In March of 1953, a dream was realized for a hard-working couple, Leroy and Annie (Beans) Smith, when they built a small hamburger and hot dog stand on Old Bethlehem Pike. Shortly thereafter the Smiths transformed the place into a diner.
The Roy Ann Diner was established when Leroy Smith was 50 years old. He was born in Hilltown Township in 1903. After he married and while raising a family of two boys, Edward and David John, he was a teacher in the one-room schoolhouse where the Good Shepherd Episcopal Church on Hilltown Pike now stands. He also worked in the Prothonotary’s Office in Doylestown, but he always dreamed about owning a restaurant.
He finally decided to follow his dream and go into the restaurant business with Butch Ruth at the R&S Diner in Hatfield, located where Peruzzi Toyota now stands. After being there for only a few years, He decided that he wanted his own place. So Leroy and Annie bought some land on Old Bethlehem Pike outside of Sellersville and set up the hot-dog stand. At this time there was no Route 309 Bypass and everybody, like truckers, who traveled between Allentown and Philadelphia, came past here. Annie and Leroy took in only $30 that first day and always said they were pretty happy with that
The matriarch of the family, and the cook at the diner, Annie (Beans) Smith, was born and raised in Souderton in 1906. The first items on the menu were Annie’s own and many menu items from the beginning remain on the menu today. The deviled crab cakes, and her famous rice pudding, as well as the soups are her recipes. We still to this day use the same recipe and methods that Annie did years ago.
By 1957, Leroy and Annie decided to enlarge the diner and added onto the kitchen and added a dining room. It remained that way, with few renovations, until 1995 when the place received a facelift and an addition onto the dining room. Our first dining room had 18 tables and seated about 60 to 70 people. We also had the diner part that had a counter with 14 stools and six booths before it was renovated. The facility now seats 100 people in the renovated and expanded dining room, plus boasts 14 counter seats and 12 booths.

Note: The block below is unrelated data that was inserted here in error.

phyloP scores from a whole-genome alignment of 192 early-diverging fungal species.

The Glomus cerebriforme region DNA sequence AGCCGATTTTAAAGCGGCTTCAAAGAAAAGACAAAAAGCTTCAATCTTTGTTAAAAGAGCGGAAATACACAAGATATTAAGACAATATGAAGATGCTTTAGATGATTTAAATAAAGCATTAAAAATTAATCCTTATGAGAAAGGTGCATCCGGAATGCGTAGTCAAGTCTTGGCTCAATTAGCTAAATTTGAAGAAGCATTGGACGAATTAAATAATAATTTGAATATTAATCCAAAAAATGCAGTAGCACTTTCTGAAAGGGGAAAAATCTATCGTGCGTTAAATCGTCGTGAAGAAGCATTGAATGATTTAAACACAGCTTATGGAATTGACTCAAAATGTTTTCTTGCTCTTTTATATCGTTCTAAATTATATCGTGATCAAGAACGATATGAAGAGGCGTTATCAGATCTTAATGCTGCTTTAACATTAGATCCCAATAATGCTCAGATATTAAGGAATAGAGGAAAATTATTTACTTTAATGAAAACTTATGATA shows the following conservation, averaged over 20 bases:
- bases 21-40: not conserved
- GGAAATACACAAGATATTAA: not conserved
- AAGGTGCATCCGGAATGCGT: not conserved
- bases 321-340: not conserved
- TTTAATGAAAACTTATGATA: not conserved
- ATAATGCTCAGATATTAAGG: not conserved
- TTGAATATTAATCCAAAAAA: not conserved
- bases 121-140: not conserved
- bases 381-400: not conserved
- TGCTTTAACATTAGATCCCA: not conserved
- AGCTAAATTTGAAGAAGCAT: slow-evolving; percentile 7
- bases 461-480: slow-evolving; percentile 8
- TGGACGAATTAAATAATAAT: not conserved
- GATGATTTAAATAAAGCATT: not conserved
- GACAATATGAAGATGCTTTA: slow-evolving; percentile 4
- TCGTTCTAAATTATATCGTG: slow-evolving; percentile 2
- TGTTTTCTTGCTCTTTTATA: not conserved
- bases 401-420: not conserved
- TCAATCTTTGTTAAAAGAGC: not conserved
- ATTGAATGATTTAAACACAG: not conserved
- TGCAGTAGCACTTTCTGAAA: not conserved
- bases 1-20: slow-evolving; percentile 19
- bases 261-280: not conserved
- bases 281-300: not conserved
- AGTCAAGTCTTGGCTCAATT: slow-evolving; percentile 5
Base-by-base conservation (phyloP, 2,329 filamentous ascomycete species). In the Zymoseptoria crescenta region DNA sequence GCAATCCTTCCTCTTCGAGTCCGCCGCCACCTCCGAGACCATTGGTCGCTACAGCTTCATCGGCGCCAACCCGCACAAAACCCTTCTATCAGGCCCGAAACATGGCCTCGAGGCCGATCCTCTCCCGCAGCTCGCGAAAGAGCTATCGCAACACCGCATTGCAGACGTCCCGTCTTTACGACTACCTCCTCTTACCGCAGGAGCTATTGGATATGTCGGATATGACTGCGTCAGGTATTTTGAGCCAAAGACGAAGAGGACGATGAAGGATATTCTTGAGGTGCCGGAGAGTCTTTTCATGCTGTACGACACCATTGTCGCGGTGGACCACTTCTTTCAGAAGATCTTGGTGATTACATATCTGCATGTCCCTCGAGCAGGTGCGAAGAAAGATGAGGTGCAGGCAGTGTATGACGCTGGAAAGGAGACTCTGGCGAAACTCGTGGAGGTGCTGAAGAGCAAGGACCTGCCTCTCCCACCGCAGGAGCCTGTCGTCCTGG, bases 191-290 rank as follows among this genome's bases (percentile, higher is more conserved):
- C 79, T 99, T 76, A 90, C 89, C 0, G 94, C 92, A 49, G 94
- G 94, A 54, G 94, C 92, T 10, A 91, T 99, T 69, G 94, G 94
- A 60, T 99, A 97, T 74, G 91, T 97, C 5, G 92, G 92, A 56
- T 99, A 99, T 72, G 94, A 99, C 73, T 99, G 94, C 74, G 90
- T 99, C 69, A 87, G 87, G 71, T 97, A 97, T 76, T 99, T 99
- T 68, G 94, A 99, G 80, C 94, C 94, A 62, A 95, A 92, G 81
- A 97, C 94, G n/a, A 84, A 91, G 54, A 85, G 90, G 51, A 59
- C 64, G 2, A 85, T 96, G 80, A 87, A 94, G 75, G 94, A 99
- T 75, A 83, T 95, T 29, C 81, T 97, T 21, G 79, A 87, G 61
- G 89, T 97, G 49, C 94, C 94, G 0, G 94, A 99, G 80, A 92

The Smith’s son, Edward, came into the business in 1954 when he was 26 years old. When the elder Smith died in 1960 at the young age of 57, Edward Smith became a partner with his mother and ran the business with her until his death in 1972 at the very young age of 44 and that is when Ann, Edwards wife, and Annie became partners. After 20 years of partnership with her daughter-in-law, Annie Smith passed away in 1992, she was 86. At this point in time Jon, Annie’s grandson became partners with his mother Ann.
Since Ann’s retirement in 2002, her grandson Matthew, has taken over daily operations with his father Jon. Ann still comes in to do the billing every week and crack the whip at the young age of 81.
The Roy-Ann Diner has had four-generations of Smith employees since its modest beginnings in 1953.